I found that while writing about my past employment experiences, which included my roles, tasks and projects that I had taken part in, I was able to better identify my skills and knowledge. Thinking back also allowed me to identify areas of improvement.

Seeking to continue my personal development over the summer I was fortunate in that I had an excellent opportunity, and found (or, I should say, it found me) a summer job that enabled me practice old, and rusty, skills, and learn some new ones.

I was also able to keep up on my reading and, finally, got around to reading Capital in the Twenty First Century by Thomas Piketty, along with a number of books on technological developments, geography and politics (geopolitics), and tax (keep an eye out for a future post on this last one).

Going forward from here I plan on completing the Employability Program at Anglia Ruskin, writing about the ten key skills will be made easier thanks to my work on my PDP. I recommended having a look at the employability program to everyone, at the very least it helps you think about your experience and areas where you can improve.

The key skills are:

  • Self-Management,
  • Teamwork
  • Business and Commercial Awareness,
  • Problem Solving,
  • Communication and Literacy,
  • Application of IT,
  • Numeracy,
  • Project Management,
  • Languages and Cultural Sensitivity,
  • Social Responsibility,

As treasurer in the Fashion society this year is looking to be a busy one. As this will be the first full year of the society’s existence we’ve a full range of event ideas that are being implemented. Part of this involved building my awareness of the fashion industry (see key skills above, I’m able to link this is business and commercial awareness) and I am fortunate to be working with a veteran of the fashion world, who is also the president of the Fashion society.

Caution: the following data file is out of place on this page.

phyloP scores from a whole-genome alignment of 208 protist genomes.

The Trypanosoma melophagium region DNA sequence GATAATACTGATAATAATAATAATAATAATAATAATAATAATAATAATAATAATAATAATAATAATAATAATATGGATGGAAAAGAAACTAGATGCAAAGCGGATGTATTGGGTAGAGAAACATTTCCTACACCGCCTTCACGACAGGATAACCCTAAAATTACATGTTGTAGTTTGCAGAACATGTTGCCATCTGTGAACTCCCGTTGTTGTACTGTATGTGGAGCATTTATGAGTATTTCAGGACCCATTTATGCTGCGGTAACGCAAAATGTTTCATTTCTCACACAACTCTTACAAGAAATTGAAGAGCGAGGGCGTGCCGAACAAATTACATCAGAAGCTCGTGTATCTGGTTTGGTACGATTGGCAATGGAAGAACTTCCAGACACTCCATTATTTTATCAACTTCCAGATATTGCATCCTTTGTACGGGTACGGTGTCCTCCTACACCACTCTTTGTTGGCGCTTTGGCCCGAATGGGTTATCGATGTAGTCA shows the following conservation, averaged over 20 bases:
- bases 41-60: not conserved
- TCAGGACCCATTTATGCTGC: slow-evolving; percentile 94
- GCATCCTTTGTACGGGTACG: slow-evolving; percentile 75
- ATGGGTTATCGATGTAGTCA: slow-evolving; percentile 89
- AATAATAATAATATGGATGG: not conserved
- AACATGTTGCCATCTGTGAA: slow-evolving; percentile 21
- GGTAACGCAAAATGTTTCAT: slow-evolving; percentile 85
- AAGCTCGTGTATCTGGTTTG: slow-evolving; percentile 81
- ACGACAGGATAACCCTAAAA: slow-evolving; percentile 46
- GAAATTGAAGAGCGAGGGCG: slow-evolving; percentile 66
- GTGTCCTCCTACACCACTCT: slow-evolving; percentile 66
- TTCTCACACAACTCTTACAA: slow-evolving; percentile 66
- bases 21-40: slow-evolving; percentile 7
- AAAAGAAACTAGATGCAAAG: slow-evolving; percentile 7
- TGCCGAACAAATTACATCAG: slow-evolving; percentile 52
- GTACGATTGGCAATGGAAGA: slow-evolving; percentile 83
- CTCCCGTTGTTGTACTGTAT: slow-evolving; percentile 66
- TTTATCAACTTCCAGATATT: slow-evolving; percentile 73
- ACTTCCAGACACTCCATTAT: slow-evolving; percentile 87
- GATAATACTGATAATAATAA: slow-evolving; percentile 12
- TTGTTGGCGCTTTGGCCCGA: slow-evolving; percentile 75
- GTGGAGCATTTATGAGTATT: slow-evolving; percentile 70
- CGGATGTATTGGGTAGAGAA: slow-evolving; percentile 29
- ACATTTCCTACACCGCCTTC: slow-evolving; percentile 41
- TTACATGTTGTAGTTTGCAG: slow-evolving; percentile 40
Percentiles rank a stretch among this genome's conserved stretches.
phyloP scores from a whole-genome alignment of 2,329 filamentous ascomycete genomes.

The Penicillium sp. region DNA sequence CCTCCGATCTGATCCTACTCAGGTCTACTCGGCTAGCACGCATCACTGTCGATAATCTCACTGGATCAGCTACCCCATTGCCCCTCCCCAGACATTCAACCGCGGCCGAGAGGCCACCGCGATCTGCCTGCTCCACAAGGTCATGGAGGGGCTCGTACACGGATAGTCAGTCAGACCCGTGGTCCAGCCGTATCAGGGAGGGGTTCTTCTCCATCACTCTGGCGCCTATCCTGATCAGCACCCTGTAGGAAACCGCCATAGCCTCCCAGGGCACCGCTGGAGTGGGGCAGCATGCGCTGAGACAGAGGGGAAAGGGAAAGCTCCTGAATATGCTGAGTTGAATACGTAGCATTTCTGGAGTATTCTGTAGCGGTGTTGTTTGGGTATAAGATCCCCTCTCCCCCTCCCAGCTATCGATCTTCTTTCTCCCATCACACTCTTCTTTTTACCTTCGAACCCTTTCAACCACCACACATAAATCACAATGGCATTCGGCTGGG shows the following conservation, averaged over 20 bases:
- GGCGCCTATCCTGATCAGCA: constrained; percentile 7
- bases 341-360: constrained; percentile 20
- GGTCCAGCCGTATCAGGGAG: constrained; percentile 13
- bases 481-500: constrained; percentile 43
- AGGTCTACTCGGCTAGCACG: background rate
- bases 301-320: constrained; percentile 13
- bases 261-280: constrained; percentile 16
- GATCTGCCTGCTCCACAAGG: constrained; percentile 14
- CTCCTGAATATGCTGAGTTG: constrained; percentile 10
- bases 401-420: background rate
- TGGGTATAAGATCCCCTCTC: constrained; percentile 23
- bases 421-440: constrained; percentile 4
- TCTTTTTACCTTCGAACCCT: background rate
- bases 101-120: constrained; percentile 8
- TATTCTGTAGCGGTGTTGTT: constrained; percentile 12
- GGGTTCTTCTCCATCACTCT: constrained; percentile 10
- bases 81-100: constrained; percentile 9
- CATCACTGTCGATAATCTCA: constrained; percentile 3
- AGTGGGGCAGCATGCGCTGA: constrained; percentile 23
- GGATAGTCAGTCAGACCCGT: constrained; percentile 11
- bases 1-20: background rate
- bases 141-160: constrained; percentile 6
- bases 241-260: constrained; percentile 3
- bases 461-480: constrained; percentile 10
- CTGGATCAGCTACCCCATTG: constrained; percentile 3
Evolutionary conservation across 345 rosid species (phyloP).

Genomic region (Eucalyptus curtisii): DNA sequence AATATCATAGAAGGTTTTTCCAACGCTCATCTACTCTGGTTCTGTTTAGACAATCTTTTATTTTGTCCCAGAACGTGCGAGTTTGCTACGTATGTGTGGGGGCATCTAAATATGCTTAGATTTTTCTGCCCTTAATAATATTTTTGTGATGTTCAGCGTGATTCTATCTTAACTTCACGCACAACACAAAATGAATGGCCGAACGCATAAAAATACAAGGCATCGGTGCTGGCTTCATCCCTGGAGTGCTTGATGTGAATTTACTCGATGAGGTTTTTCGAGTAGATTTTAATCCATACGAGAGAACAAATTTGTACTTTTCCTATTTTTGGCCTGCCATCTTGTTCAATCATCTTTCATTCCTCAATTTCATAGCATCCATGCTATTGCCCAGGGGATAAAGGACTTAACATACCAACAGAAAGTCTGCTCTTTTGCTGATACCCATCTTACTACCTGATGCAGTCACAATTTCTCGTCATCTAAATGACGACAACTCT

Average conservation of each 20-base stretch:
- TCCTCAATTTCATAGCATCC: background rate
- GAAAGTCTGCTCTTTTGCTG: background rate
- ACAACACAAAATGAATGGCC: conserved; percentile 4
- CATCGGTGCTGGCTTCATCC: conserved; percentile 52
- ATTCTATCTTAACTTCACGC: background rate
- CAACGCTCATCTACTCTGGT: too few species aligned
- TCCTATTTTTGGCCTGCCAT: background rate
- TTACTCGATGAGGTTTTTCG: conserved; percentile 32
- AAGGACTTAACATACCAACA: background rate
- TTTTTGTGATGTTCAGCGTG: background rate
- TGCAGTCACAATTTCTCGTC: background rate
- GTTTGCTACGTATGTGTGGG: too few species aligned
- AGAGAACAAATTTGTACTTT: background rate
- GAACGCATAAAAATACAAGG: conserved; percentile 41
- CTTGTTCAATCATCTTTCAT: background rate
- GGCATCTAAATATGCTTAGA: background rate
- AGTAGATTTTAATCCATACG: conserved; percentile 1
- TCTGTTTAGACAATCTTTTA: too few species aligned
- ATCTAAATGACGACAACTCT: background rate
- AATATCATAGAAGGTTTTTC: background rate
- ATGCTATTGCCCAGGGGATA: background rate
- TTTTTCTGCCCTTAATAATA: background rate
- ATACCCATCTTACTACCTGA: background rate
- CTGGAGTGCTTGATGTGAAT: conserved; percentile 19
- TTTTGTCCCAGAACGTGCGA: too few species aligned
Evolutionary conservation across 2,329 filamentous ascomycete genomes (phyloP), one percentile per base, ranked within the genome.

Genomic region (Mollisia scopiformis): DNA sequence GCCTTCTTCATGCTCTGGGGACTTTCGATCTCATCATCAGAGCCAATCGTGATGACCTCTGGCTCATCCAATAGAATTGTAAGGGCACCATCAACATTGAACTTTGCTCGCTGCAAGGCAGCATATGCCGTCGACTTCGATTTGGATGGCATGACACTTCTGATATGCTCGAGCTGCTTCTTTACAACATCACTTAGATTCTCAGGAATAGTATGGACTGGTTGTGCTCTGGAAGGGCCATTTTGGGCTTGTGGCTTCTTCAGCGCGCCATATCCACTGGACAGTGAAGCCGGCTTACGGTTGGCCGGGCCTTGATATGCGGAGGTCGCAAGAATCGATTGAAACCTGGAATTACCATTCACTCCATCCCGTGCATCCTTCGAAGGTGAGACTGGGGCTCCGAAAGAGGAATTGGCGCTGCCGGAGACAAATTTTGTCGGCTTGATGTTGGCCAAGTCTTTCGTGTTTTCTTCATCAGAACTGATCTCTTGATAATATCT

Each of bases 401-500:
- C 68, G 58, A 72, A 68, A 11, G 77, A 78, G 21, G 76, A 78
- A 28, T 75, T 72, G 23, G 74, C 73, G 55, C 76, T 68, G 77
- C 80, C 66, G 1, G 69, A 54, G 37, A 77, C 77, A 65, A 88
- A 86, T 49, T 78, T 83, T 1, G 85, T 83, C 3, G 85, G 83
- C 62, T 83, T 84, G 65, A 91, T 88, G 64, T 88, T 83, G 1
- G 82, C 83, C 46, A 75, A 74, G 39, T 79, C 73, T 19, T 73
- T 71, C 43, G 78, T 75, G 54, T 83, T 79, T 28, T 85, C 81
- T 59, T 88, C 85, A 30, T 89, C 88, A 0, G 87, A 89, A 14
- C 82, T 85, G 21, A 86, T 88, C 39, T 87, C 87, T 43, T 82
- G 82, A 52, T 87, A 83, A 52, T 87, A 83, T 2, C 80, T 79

In martial arts it can be said that you’re always training, from practicing your breathing to your movement (carrying a tray full of drinks, I found, has a way of focusing your mind to keep the tray balanced as you move). I applied this over the summer and took the opportunities to expand not only my skill set but also knowledge.

All C&C’s are welcome.

Why a blog?

Welcome to my blog! So why a blog you ask?

I first decided to start a blog for several reasons, in part to encourage me to write, but also for me to voice my thoughts. Hopefully I’ll also improve my writing technique and research skills along the way.

As this is first and foremost a personal blog, my posts will be related to what interests me, although I will try and avoid posting anything related to politics. Posts will usually fall into one of three categories:

  • Martial arts related,
  • Student related,
  • Career related,

That last one could be considered a contradiction, as career = professional which is the opposite of personal, however with social media and the potential of private comments affecting your career there is room for overlap in the opposite direction.

My goal is to post at least one entry a month, and where possible I’ll build up a bank to ensure that I’m able to publish during busy periods.

So please, stick around and all comments you feel to make are welcome.